Homer Hesiod Hymns Tragedy Remythologizing Tools Blackboard Info
PHRATRIA 100.00%
Denoted among the Greeks the subdivision of a phyple (q.v.) embracing a number of families. In Attica the four old Ionic phyloe contained three phratrioe in each, twelve in all; and each phratrioe comprehended thirty families (see GENNETAe). When the old phyloe were suppressed by Clisthenes, the phratrioe remained in existence as religious associations for the observance of the ancient forms of worship, which did not admit of being suppressed. They had, however, no political importance, except that the sons (by birth or adoption) of a citizen had to be enrolled in the register of phratores, or members of the phratria of their natural or adoptive father. This was done by the phratriarchi (presidents) at the chief festival of the phratrioe, the Apaturia (q.v.). Newly married husbands also introduced their wives into the phratria. Each phratria had a separate place of worship (phratrion), with the altars of its deities. Zeus and Athene were common to all, but each phratria worshipped other special deities of its own.
The general feast of the PHRATRIES (q.v.) held chiefly by Greeks of the Ionian race. At Athens it lasted three days in the month of Pyanepsion (Oct.-Nov.), and was celebrated with sacrificial banquets. On the third day the fathers brought their children born since the last celebration before the members (phrators) assembled at the headquarters of each phratria, and after declaring on oath their legitimate birth, bad their names inscribed on the roll of phratores. For every child enrolled a sheep or goat was sacrificed, which went to furnish the common feast. On the same day the fathers made their children who were at school give proofs of their progress, especially by reciting passages from poets, and those who distinguished themselves were rewarded with prizes.
CARNEA 27.69%
A festival celebrated in honour of Apollo Carneus ("the protector of flocks") as early as the time of the immigration of the Dorians. In keeping up the celebration, the Dorians characteristically gave it a warlike colour, by transforming their original pastoral deity into the god of their fighting army. The Carnea lasted nine days, from the 7th to the 15th of the month Carneus (August-September). The proceedings symbolized the life of soldiers in camp. In every three phratriae or obae, nine places were set apart, on which tents or booths were put up. In these tents nine men had their meals in common. All ordinary proceedings were carried on at the word of command, given out by a herald. One part of the festival recalled its originally rural character. This was a race, in which one of the runners, supposed to symbolize the blessings of harvest, started in advance, uttering prayers for the city. The others, called "vintage - runners," pursued him, and if they overtook him, the occurrence was taken as a good omen, if they failed, as a bad one. After the twenty-sixth Olympiad (676 B.C. a musical contest was added, at which the most celebrated artists in all Greece were accustomed to com- pete. The first artist who sang at this contest was Terpander.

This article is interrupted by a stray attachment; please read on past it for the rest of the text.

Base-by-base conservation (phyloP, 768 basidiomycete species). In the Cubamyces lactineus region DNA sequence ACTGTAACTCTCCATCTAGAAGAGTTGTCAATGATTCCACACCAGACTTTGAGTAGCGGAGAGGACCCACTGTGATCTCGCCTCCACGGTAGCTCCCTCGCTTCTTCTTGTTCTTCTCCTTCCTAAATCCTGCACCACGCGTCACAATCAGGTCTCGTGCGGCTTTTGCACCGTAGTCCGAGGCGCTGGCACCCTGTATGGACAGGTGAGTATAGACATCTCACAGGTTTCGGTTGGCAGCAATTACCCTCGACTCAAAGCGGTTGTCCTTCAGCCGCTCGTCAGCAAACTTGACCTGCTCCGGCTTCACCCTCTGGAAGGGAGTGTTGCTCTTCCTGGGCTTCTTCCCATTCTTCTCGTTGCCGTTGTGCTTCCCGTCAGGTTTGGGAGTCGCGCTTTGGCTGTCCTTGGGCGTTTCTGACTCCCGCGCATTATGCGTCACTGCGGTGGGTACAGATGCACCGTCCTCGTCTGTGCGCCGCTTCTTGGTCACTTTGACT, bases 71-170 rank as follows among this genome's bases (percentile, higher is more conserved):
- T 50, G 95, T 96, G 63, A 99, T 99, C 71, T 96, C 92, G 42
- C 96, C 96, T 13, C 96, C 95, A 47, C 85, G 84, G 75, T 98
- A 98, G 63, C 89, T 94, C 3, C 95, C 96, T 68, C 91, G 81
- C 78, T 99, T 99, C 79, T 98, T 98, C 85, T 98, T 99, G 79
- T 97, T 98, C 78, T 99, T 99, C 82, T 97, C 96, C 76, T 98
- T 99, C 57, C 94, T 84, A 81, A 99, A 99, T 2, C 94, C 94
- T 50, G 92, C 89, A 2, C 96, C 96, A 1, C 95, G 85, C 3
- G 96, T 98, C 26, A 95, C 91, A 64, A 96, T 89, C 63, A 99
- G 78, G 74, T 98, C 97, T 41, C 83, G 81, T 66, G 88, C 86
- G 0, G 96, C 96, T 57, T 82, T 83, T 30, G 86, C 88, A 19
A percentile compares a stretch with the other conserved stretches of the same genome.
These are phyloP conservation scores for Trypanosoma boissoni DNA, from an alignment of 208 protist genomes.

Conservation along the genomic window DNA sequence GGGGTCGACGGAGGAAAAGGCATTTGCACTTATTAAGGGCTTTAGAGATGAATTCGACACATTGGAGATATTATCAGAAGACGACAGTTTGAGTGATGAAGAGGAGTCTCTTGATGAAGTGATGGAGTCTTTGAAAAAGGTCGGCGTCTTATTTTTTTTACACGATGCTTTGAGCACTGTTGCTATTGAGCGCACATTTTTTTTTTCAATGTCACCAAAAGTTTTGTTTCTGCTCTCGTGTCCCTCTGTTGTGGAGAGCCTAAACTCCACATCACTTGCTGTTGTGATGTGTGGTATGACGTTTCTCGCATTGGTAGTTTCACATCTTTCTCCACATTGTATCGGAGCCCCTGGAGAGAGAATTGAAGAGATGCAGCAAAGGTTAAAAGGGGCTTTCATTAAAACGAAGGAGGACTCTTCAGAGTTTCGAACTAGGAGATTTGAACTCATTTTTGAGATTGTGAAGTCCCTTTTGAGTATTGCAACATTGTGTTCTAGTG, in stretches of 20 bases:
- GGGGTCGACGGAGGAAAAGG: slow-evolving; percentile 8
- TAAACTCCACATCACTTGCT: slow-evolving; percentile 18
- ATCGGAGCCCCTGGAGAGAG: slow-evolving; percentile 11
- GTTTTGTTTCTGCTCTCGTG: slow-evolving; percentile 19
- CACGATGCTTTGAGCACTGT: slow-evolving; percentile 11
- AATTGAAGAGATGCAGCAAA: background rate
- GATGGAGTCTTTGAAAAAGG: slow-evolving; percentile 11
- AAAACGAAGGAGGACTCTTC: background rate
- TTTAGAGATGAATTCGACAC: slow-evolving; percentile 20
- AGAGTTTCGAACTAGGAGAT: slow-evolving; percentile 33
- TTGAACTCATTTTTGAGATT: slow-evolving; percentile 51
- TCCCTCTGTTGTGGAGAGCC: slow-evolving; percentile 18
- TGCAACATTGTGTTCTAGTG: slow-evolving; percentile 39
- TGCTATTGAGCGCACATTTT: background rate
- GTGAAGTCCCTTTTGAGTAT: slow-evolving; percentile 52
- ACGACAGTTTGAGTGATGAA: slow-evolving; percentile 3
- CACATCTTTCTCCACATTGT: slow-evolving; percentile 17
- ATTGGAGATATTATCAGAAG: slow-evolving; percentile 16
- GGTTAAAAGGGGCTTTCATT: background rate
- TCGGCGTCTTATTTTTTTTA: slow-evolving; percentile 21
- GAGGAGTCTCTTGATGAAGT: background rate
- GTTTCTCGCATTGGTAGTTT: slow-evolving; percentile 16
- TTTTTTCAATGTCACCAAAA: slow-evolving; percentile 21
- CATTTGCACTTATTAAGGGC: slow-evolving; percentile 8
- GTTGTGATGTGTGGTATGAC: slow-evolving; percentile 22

PHYLE 24.76%
The Greek term for a division of a nation, connected together by (supposed) descent from a common ancestor of the stock. Thus the population of Attica, even before Solon, was divided into four phyloe tracing their origin from four legendary sons of Ion, and called Geleontes, Hopletes, Aegicores, and Argades. Probably the division was local, the names referring to the peculiarity or main occupation of the members of each division; for Hopletes appears to mean warriors, Aegicores, goatherds, and Argades, agriculturalists. The meaning of Geleontes (or Teleontes), however, is quite uncertain. Each phyle was presided over by a phylobasileus (king of the phyle) and divided into three phratrioe (brotherhoods, see PHRATRIA), each phratria being subdivided into thirty families. Each family contained about thirty households, and was named after a supposed common progenitor, in whose honour the households celebrated a common cult. Similarly the phratrioe and phyloe were united by the worship of special protecting deities. These old Ionic phyloe were suppressed by Clisthenes, who divided the people into ten entirely different phyloe, named after ancient heroes (Erechtheis, Aegeis, Pandionis, Leontis, Acamantis, Aeneis, Cecropis, Hippothontis, Aiantis, Antiochis). They were subdivided into fifty naucrarice and one hundred demi (q.v.). In 307 B.C., in honour of Demetrius Poliorcetes and his father Autigonus, the phyloe were increased by two, called Demetrias and Antigonis, which names were afterwards changed, in honour of Ptolemy Philadelphus of Egypt and Attalus I of Pergamon, into Ptolemais and Attalis. In later times, another, Adrianis, was added in honour of the emperor Hadrian. Besides priests for the cult of their eponymous hero, the phyloe had presidents, called phylarchi, and treasurers (tamioe). The assemblies were always held in Athens, and were concerned, not only with the special affairs of the phyle, but also with State business especially the notification of the persons liable to State burdens (See LEITOURGIA.) The ten phyloe of Clisthenes served also as a foundation for the organization of the army. The forces were raised when required from the muster-roll of the phyloe, and divided accordingly into ten battalions, which were themselves also called phyloe. The Dorian stock was generally divided into three phyloe: Hylleis, Dymanes, and Pamphyli, purporting to be named after Hyllos, son of Heracles, and Dyman and Pamphylus, sons of king Aegimius. When families not of Dorian origin formed part of the forces of the State, they constituted an additional phyle. In the purely Dorian state of Sparta the three phyloe were divided into thirty oboe, answering to the families at Athens.
Type: Standard
gutter splint
gutter splint
gutter splint